In each organization that I ran, I encouraged initiative.  I attempted to teach my staff how to make the right decisions.  I carefully walked through each thought process in hopes of creating a staff who could respond to every situation.  I failed.

I had very smart people working for me, they just were not prepared for the flack of making a bad decision.  Animal welfare is a tough profession and mistakes can be tragic.  You are frequently put in positions of making life or death decisions on sick or injured pets.  In each case, you could have been relieved of that decision process, if the owner had only placed identification on their pet.

Too often medical decisions become so costly that the owner chooses to not reclaim their pet and your animal shelter has to cover those expenses.  Employees just don’t want to have those decisions hanging over them.  The cost of working in such a volatile field is that I was frequently called at home to make a decision.  The staff needed someone they could point to deal with the potential fallout.  Too often, failing to ask the right question led to the wrong decision.  It is easy to screw up… too easy, even when you are working with correct information.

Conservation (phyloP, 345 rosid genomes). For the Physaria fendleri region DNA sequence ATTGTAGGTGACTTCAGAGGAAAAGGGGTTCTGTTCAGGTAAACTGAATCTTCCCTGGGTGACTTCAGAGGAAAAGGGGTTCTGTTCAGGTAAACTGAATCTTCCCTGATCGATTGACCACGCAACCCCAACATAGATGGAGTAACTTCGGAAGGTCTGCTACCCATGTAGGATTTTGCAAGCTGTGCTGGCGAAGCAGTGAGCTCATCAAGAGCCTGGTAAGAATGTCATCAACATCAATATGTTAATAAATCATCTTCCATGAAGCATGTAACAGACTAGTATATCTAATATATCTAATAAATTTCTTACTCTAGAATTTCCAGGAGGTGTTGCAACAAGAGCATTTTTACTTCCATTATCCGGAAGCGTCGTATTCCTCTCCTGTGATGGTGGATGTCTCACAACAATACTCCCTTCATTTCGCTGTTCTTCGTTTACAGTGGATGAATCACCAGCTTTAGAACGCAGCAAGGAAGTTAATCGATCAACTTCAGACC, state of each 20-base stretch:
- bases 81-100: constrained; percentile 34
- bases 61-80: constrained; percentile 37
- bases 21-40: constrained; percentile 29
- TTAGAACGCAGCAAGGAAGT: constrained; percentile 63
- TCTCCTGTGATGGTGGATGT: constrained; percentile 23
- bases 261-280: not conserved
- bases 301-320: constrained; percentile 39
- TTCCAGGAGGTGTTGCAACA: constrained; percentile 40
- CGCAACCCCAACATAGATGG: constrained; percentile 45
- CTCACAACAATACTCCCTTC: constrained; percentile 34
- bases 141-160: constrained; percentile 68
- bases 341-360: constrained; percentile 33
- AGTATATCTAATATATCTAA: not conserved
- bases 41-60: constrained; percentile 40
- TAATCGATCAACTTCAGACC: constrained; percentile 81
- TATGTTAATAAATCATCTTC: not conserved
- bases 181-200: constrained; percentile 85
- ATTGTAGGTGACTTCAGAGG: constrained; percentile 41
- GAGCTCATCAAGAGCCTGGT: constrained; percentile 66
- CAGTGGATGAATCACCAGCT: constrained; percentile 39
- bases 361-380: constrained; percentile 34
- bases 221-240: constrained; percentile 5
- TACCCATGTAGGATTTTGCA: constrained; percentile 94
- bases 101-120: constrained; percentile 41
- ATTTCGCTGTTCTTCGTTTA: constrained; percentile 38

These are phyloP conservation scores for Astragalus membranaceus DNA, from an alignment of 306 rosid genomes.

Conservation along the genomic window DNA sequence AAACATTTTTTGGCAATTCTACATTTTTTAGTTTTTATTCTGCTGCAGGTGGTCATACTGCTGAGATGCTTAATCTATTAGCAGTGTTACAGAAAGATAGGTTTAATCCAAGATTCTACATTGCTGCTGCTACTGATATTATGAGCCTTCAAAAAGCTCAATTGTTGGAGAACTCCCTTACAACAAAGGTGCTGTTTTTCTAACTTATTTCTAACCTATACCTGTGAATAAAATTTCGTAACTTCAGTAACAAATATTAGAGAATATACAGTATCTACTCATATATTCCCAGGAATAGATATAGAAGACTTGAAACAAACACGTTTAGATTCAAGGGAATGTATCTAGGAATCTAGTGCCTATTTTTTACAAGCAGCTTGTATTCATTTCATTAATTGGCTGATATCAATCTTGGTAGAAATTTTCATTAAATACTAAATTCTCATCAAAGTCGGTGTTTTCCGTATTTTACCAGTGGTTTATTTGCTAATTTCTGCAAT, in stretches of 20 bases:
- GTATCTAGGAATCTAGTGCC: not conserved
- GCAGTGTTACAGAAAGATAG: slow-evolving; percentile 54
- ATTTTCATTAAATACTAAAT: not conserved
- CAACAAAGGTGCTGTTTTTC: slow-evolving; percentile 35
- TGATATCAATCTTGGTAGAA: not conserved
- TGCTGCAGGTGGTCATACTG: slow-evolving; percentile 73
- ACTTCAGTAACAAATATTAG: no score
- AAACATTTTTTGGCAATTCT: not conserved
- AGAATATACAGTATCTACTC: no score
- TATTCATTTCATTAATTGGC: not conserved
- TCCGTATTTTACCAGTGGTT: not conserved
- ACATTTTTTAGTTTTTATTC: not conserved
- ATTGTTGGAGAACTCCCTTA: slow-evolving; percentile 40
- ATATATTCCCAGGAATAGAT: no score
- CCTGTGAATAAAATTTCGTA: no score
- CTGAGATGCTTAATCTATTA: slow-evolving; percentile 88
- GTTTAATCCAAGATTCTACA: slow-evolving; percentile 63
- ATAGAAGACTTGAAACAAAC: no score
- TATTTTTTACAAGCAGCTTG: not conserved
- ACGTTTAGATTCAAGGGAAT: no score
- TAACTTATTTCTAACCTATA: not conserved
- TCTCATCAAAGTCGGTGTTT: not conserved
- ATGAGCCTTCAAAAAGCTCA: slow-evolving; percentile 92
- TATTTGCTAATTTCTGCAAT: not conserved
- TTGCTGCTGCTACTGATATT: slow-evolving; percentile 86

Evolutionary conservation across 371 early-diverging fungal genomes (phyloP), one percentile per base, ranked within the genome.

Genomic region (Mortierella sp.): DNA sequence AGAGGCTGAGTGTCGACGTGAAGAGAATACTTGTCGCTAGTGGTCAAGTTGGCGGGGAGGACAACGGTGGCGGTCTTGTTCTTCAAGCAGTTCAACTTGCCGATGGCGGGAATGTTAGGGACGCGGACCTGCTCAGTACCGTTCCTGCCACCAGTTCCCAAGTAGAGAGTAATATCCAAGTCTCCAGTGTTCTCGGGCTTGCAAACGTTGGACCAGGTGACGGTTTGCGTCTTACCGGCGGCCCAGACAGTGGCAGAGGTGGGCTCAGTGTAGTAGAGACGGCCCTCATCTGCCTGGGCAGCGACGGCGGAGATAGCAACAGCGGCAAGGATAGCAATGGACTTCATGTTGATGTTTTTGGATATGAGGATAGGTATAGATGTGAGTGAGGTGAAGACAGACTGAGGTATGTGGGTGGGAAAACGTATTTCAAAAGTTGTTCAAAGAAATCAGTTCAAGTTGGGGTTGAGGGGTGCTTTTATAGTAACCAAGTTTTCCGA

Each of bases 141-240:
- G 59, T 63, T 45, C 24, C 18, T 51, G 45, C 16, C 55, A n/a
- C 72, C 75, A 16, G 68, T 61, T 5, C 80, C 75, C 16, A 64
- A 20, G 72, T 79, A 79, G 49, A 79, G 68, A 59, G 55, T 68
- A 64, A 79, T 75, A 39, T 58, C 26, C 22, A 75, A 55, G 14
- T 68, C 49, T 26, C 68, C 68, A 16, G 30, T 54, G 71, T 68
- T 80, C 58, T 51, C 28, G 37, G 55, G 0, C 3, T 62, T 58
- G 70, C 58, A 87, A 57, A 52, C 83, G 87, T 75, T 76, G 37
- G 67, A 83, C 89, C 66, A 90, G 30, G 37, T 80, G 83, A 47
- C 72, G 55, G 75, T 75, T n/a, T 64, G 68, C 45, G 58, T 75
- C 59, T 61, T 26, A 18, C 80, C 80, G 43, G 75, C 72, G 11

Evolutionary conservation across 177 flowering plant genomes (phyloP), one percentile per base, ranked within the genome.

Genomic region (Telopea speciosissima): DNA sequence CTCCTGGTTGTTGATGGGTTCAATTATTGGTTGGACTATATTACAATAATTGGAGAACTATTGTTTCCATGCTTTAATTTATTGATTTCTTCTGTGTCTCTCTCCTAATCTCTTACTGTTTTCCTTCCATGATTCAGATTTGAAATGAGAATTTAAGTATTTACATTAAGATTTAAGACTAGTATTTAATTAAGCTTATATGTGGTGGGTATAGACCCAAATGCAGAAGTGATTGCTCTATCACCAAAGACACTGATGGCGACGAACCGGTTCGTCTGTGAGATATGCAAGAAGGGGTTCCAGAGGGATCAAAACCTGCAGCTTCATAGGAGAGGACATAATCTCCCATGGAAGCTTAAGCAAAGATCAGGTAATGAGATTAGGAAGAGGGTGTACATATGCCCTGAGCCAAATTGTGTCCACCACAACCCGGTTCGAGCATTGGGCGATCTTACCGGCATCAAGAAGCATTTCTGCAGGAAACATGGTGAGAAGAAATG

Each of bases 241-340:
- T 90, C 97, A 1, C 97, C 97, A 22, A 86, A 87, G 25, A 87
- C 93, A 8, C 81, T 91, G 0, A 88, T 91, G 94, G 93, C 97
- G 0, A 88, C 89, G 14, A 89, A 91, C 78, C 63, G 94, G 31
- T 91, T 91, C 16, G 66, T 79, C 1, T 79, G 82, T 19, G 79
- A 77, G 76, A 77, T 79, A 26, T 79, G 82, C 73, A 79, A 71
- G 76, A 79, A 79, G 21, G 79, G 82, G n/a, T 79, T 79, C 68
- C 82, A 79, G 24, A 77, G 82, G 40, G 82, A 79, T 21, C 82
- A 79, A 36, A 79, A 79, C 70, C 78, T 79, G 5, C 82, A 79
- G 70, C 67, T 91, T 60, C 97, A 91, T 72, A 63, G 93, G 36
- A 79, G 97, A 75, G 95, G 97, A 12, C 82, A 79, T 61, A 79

Often, a person will bring in an injured animal into the shelter.  After a careful medical screening we try to make the decision that is right for the animal and cost effective for the shelter.  So often we decide that we cannot cover the medical cost and make the decision to euthanize an animal.  Soon after, the person who surrenders the animal returns and becomes upset that their pet was killed.  The person could not afford medical treatment themselves and thought that the shelter could fund those expenses and they could return later to adopt the animal back into their family.  Making decisions become more difficult because of the misinformation that we have to work with.

For some reason, many pet owners wait until the expiration of their pet’s holding time before looking for their lost pet.  No matter how long the hold period is, an owner will wait until it is too late.  I have yet for find an owner who recognizes his or her negligence for failing to look for their lost pet; for some reason they believe that shelter personnel would realize that eventually an owner would come forward; they do not consider the fact that their pet could be sitting sick or injured, or that there is no kennel space for an animal showing aggression.  When the owner finally arrives, they want an explanation and that is the reason that employees do not want to make decisions.  As they always say, “That is the reason that you make the big bucks.”